rma-bus“Wild Rides” provide the best opportunity to view and learn about the refuge inhabitants. Led by sharp-eyed and knowledgeable volunteer guides visitors ride a bus to areas normally not open to the public. We joined a tour led by Dennis aboard the brand new, heated and air conditioned bus. Returning visitors will especially appreciate the comfortable padded seats in lieu of the wooden ones on the trolley. I can’t imagine touring the refuge without seeing prairie dogs, a large number of black tailed prairie dogs scurry from burrow to burrow in colonies scattered throughout the grounds.

Ascending the dam at Lake Ladora we watch as hundreds of Canada geese coast in for a water landing. A male and female mallard waddle off an ice island for a swim. Literally thousands of geese are on the lake, ice and bank this morning. The driver spots the rack of a mule deer and stops to that we can focus our binoculars. Just above the blue grama prairie grass we watch a Northern Harrier (hawk) hunt for prey. His flight is beauty in motion. Hawks drift on currents about bare-limbed cottonwoods.

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Majestically watching the scene from a treetop the white head of a bald eagle turns. Lower in the same tree sits a white-speckled immature eagle. Dennis relates that the white head feathers don’t appear until the eagle is about 5-year-old and ready to mate. Further along we see the massive nest of the one resident nesting pair at the refuge. They stay year-round will the others will leave in a few weeks to head north to their breeding grounds. Eagles mate for life and return to the same nest yearly. Nests lined with twigs, mosses, grasses and feathers can reach as much as 2,000 pounds as they are enlarged each year.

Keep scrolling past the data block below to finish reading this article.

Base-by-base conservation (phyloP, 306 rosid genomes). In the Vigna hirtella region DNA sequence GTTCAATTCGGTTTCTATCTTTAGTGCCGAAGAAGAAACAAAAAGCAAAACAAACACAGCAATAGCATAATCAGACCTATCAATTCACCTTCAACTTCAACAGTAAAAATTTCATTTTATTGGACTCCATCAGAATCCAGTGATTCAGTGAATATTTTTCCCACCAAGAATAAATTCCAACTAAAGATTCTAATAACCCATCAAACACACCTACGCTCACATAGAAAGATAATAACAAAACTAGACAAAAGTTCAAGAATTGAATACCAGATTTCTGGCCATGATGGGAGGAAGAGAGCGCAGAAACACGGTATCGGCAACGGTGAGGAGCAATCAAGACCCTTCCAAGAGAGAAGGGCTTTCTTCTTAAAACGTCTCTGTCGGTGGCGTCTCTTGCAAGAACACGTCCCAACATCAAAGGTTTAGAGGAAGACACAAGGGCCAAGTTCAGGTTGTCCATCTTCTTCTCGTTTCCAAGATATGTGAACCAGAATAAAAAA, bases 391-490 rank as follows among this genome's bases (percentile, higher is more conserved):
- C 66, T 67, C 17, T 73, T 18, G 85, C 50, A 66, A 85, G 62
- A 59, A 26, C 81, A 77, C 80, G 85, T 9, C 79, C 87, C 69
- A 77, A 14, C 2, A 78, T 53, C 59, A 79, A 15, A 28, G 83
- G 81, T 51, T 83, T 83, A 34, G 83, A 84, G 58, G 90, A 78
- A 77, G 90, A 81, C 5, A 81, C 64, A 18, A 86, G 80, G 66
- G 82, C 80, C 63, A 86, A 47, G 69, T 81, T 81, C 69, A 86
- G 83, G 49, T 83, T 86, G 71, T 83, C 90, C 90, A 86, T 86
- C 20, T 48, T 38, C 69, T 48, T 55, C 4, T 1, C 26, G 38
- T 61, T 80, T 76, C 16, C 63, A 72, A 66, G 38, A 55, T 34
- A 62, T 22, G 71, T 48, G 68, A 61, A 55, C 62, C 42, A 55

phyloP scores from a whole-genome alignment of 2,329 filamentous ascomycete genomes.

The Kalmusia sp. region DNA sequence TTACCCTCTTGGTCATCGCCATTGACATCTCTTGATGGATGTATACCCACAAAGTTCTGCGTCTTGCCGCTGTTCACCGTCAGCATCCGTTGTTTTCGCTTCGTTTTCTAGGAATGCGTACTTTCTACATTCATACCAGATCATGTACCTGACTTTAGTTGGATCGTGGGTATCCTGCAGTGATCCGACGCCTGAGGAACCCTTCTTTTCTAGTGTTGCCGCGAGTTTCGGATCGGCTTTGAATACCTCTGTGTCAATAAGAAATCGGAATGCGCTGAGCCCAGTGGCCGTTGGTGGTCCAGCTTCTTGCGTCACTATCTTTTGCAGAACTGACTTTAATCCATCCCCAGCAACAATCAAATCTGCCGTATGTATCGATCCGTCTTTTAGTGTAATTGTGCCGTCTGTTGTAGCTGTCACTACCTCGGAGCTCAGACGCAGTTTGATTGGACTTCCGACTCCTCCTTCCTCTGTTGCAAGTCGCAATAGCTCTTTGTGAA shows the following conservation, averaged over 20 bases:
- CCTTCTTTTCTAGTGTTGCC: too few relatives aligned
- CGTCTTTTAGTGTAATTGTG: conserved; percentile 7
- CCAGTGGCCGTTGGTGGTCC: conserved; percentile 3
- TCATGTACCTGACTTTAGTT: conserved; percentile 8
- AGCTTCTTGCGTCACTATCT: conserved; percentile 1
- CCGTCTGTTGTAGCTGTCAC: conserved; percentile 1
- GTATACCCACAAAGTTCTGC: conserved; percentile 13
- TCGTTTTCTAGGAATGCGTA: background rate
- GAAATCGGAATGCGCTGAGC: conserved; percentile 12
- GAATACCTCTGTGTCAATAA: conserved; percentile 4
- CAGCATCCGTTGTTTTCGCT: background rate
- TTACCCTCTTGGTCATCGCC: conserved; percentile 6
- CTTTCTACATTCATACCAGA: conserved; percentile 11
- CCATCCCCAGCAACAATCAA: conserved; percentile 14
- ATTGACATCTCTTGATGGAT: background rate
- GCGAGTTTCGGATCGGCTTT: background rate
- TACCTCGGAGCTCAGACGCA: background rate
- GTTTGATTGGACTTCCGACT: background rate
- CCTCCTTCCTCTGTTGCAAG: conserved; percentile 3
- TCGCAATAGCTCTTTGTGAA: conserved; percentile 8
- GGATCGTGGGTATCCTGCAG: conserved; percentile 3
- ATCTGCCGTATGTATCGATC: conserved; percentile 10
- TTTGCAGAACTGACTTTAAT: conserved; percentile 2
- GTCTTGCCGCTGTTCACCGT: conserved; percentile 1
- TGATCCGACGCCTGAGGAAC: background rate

Two raccoons dart along a canal bank. Ahead, mule deer stand across the road and on both sides carefully watching the bus. The eight males move off  a short distance to a meadow . We learn that the bounding motion of mule deer is called stotting. Miles away a  herd of females rest in a ticket of New Mexico locust trees. It seems today is guys day out.

Our last stop is near the bison enclosure. A herd of eighteen from the National Bison Range in Montana where reintroduced to the refuge in  2006 along with a pair from North Dakota. Successful reproduction has increased the herd yearly.

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Tours are not up-close and personal with the wildlife; after all we are only observers in this natural refuge. Back at the Visitor Center artfully displayed exhibits gives us the opportunity to observe details. In the Discovery Room visitors watch workers in the Bee Tree. It’s a warm day out so the hive is active. I’m fascinated by observing how the bees stay to the right as they travel through the plastic tube from hive to out-of-doors. We can only wish humans were so well trained.

We need to return to the refuge in each season since many species are migratory. For instance in summer whie pelicans will dot the lake populated with geese today. Rocky Mountain Arsenal National Wildlife Refuge has become a home for deer, bison and eagles to stay and play.

When You Go: Rocky Mountain Arsenal National Wildlife Refuge is open from 7 am – 5 pm, Tuesdays, Wednesdays, Saturdays and Sundays. Visitor Center open form 7:30am – 4 pm. Two-hour “Wild Ride” tours begin a 10am, Wednesdays, Saturdays and Sundays. Tours are free but reservations are required. For more information or reservations call 303-289-0930. Free nature programs (some specially for children) are presented throughout the year; space is limited and reservations required.

The public is welcome to hike the 8.7-mile trail system when the refuge is open. Catch and release fishing in season from April 15 – October 13, 2009 with Colorado fishing license and a $3/day recreational fishing fee. Check the website for announcements and details of special events.